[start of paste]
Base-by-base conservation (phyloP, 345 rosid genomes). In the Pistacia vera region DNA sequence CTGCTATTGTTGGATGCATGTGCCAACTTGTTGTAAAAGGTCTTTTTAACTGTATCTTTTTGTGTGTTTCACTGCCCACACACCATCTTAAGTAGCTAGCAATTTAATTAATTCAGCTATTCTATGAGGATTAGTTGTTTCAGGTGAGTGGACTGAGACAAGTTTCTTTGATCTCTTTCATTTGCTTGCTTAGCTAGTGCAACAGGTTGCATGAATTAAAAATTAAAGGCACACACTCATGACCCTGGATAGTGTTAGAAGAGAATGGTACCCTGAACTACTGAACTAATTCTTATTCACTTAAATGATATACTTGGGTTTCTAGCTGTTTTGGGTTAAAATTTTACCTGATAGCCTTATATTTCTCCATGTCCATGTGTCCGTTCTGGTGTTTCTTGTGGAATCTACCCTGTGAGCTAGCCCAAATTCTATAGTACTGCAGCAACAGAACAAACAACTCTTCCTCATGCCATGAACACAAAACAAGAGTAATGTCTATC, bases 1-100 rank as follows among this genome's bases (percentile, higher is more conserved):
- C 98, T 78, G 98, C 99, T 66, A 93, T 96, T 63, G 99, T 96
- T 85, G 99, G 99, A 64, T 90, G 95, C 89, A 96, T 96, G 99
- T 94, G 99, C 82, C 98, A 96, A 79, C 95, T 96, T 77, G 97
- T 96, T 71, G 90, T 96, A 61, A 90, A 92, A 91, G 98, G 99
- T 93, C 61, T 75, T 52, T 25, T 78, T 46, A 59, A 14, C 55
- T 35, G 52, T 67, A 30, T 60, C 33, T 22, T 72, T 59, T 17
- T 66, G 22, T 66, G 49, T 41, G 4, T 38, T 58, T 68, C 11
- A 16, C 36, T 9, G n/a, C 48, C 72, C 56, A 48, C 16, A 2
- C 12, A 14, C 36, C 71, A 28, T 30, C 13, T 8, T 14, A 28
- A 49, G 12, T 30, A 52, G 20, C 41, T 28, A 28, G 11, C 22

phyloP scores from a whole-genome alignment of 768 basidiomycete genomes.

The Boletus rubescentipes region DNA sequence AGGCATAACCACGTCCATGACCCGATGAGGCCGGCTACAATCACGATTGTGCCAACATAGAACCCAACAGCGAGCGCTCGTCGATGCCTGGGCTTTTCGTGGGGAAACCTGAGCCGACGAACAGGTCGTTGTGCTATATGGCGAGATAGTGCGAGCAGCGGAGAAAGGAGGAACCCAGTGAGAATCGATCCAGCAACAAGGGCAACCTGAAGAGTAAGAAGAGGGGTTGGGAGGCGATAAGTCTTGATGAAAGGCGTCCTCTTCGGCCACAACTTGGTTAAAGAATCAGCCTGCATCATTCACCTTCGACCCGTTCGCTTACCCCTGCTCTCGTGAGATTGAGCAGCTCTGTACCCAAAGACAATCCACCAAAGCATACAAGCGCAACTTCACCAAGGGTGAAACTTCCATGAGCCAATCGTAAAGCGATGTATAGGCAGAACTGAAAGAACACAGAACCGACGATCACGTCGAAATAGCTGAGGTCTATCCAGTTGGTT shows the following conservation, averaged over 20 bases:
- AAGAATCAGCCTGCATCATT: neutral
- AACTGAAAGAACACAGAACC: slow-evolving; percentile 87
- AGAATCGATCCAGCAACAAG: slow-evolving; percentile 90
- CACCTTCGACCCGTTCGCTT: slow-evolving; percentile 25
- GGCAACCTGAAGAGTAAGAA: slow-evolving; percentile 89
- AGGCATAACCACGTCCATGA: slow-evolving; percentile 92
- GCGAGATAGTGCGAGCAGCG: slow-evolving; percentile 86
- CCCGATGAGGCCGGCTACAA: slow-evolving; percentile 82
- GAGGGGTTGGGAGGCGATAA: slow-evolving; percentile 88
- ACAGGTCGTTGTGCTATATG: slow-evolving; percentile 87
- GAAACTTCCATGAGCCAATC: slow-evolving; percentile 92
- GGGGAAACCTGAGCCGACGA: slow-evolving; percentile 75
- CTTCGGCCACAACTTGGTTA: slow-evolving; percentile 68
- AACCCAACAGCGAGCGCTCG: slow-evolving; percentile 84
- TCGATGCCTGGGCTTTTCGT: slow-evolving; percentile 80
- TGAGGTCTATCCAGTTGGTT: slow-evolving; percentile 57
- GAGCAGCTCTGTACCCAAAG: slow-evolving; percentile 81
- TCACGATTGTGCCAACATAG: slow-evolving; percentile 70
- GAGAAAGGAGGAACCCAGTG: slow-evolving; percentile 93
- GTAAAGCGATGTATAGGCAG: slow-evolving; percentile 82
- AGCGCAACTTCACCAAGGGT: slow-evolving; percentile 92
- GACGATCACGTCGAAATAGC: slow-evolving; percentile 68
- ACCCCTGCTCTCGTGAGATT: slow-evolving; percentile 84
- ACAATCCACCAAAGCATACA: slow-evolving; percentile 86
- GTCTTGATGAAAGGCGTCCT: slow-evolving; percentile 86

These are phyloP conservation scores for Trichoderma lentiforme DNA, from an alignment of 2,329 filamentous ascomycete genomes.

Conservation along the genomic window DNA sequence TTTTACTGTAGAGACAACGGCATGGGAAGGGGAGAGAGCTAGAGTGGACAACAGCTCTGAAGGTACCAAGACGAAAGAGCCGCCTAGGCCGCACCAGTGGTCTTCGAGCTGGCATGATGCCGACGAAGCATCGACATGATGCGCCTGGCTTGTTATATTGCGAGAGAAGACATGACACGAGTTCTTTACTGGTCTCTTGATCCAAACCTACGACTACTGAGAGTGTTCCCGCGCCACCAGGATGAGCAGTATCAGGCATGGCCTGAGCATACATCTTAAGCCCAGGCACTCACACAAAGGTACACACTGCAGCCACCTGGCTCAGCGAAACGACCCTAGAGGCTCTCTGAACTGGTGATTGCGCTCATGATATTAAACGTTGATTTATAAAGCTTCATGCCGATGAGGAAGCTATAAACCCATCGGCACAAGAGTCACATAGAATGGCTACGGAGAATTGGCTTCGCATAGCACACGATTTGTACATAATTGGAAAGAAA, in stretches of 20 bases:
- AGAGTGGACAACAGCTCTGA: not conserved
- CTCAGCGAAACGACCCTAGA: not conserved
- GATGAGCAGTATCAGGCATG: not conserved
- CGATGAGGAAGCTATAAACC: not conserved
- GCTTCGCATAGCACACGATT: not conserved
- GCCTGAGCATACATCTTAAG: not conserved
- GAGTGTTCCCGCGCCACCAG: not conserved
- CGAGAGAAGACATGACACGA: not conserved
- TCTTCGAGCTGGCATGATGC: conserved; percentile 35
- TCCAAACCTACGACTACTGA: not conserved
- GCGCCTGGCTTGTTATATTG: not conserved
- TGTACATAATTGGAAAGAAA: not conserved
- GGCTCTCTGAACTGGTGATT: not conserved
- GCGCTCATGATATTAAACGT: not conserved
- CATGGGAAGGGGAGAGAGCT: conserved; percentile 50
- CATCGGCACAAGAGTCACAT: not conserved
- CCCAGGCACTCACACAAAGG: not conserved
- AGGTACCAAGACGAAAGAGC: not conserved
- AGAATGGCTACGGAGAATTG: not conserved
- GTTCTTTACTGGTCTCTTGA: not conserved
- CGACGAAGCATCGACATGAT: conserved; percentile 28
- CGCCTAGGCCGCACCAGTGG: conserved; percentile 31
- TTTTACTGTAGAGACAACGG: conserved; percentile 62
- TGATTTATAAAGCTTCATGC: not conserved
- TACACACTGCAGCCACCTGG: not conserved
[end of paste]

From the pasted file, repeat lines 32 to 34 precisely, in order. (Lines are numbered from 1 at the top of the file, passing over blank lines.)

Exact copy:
- GAGAAAGGAGGAACCCAGTG: slow-evolving; percentile 93
- GTAAAGCGATGTATAGGCAG: slow-evolving; percentile 82
- AGCGCAACTTCACCAAGGGT: slow-evolving; percentile 92